Sunday, 25 January 2015

Juice diets- healthy or not?

The idea of a juice diet - consisting of fresh fruits and vegetables, can sound like a good idea, and surely has to be a lot more healthy than a slice of pizza or cake. It's one of those diets celebrities often attempt, and is often talked about at this time of year- with the new years resolutions and health kicks. You would think that having liquid rather than food would help you lose weight, and while this is somewhat true, there are a number of downfalls and health risks to juice diets.

Fruit has a high amount of sugar, making it quite high in calories. Not only can this sugar damage our teeth, but can hinder the weight loss regime. One suggestion is to drink fruit juices and smoothies through a straw, to prevent the sugar from resting too much on the teeth and causing tooth decay. Studies show that we need more vegetables than fruit in our diets, and a diet of fruit juice doesn't typically cover this, rather it provides the opposite. One way around this is to introduce vegetable juices and vegetable based smoothies into the diet, such as a spinach smoothie, which provides a good number of health benefits while helping even up the fruit/vegetable ratio.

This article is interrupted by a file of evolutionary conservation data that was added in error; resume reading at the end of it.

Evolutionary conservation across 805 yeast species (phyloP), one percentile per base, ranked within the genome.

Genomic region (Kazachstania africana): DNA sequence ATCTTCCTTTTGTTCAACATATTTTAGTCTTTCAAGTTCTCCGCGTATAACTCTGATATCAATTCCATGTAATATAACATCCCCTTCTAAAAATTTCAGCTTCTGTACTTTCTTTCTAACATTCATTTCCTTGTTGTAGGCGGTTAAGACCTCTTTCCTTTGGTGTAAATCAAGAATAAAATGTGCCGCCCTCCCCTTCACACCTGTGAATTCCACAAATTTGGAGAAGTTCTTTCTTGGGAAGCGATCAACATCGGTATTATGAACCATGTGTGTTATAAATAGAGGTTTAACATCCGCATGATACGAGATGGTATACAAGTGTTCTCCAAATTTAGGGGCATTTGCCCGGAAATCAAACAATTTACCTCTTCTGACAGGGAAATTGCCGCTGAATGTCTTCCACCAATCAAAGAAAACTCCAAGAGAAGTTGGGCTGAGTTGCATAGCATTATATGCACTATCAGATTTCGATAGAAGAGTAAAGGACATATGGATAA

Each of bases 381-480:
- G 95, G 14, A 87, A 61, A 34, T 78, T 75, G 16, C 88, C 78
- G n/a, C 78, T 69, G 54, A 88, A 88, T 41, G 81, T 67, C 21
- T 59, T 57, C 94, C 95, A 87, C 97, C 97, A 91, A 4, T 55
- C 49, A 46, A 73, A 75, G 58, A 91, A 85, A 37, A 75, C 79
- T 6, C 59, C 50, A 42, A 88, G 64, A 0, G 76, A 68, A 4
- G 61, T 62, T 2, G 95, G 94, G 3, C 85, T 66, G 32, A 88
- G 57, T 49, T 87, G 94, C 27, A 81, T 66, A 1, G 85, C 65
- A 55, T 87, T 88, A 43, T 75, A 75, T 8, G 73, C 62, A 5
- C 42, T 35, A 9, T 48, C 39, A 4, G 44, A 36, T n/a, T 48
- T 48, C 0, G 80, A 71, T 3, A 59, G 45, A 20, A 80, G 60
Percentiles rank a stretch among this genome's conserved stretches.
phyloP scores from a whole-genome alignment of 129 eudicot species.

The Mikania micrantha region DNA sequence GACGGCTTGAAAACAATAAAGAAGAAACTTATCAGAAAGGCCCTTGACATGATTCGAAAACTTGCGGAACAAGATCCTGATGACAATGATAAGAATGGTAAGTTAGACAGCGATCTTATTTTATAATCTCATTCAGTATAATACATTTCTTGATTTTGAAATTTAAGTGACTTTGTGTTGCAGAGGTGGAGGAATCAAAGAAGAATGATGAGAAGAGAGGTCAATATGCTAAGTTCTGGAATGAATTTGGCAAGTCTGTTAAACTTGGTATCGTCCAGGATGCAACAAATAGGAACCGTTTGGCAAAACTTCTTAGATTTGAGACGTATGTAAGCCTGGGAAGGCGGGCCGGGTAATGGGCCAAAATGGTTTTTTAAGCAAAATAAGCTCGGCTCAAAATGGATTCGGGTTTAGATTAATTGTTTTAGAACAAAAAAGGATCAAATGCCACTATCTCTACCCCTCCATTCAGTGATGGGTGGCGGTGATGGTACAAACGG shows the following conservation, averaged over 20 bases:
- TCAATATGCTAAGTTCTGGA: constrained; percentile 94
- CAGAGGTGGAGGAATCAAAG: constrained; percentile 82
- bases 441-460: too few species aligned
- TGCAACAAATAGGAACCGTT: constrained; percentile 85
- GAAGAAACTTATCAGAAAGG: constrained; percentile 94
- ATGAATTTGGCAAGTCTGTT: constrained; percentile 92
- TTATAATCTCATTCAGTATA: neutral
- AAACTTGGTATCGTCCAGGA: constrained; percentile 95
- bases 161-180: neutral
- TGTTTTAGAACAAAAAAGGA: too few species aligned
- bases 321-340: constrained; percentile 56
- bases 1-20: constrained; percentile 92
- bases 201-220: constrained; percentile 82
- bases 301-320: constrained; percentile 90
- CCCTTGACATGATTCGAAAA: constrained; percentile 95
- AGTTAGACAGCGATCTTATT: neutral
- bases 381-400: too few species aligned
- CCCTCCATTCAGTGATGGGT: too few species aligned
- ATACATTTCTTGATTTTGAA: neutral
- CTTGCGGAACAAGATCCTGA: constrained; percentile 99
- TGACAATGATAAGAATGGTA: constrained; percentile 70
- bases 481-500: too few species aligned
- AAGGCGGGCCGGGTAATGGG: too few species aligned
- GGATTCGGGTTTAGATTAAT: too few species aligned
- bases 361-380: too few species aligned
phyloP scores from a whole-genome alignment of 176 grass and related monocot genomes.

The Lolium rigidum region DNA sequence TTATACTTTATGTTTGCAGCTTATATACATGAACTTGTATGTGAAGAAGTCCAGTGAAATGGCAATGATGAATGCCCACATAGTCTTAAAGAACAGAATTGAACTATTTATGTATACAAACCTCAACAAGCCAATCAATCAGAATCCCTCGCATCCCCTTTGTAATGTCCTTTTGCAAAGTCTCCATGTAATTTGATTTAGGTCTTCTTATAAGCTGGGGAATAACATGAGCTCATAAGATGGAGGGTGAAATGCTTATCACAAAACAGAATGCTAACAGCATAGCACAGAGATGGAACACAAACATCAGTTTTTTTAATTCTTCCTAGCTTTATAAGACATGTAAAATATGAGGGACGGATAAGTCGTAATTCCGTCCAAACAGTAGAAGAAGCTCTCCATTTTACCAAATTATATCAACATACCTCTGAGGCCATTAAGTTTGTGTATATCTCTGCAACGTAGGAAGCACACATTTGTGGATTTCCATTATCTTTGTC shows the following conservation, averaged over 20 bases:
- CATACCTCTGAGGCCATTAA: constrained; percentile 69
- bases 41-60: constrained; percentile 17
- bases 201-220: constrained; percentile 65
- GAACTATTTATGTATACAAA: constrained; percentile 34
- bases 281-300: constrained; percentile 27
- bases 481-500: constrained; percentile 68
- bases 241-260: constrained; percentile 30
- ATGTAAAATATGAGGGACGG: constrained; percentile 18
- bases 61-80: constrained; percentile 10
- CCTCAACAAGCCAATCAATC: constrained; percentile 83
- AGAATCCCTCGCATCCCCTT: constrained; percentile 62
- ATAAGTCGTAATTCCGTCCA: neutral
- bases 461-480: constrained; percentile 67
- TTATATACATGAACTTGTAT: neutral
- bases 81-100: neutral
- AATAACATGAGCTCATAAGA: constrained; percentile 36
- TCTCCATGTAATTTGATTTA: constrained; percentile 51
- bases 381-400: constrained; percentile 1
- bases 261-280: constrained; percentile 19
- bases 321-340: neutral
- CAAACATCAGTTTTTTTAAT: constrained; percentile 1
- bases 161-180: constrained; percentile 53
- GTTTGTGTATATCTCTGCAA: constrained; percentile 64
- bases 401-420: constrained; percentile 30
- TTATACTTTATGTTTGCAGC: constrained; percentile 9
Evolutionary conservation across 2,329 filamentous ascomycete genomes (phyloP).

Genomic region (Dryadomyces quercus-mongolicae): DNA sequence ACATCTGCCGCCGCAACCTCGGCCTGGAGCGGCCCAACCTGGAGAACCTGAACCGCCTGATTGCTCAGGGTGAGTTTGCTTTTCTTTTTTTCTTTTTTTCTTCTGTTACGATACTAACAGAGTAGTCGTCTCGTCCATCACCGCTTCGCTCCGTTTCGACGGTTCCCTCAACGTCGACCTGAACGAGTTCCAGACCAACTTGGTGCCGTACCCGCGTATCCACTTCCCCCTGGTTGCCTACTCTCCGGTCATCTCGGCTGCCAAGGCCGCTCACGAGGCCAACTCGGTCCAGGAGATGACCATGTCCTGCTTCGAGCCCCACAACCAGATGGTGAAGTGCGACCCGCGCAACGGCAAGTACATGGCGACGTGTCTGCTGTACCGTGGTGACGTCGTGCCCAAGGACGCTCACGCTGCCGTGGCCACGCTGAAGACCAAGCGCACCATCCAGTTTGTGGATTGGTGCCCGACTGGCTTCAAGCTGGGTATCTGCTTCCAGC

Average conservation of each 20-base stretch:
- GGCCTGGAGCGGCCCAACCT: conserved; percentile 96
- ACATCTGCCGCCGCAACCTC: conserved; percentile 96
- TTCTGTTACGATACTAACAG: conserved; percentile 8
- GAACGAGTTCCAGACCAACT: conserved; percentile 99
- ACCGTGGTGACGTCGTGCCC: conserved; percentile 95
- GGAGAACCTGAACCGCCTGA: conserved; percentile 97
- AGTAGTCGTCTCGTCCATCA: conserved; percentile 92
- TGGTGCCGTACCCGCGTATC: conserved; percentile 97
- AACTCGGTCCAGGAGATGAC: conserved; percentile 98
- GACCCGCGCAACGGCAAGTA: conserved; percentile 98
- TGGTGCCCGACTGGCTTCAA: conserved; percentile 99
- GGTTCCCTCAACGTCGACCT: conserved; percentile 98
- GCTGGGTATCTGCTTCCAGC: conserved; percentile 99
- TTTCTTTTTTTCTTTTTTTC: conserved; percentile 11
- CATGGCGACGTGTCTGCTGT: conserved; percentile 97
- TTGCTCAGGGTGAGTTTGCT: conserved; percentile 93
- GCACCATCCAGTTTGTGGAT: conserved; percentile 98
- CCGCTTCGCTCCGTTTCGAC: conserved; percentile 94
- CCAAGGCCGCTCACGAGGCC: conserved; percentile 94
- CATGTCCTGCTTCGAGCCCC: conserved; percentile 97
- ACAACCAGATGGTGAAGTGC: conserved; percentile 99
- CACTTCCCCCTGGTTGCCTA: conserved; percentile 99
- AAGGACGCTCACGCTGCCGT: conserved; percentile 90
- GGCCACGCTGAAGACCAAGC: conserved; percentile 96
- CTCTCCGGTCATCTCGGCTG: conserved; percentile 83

However, even vegetable based juices can't replace a good and healthy diet. Studies show that juice diets typically don't contain much of the goodness we need from food, such as fibre, protein, calcium, iron and healthy fats. Our bodies need these things to function and work, and not all calories and fats sit on the body as fat, some are needed for a healthy functioning body. Juice diets can leave you feeling hungry, which can have numerous effects, such as effects on mood, making you feel tired and weak and feelings of nausea.

Juice and smoothie diets are therefore not healthy or sustainable as a long-term weight loss or health kick. While you may lose weight in the short term, the body just can't function well on it, and so upon returning to food any weight lost would quickly be put back on.

The idea of fruit juices and smoothies are good, just in moderation. Why not try a smoothie for dessert rather than a cakey or chocolately pudding? Or mix it up by adding milk and having a fruity milkshake, getting that calcium intake. An occasional lunchtime smoothie could include spinach, which is one of those power foods, giving energy and containing a number of vitamins and minerals which are good for the body.

Another common misconception is that snacking is bad. Now it depends on what you're snacking on and how much, but snacking on things such as nuts and seeds in small portions throughout the day can actually help control hunger and aid in weight loss. It's all about moderation. Smoothies and fruit juices in small quantities can be a great way of getting fruit, and vegetables, into your diet, you just need to be careful about the sugar and how much you have. Grab a blender and give it a go, there are loads of combinations to be tried!

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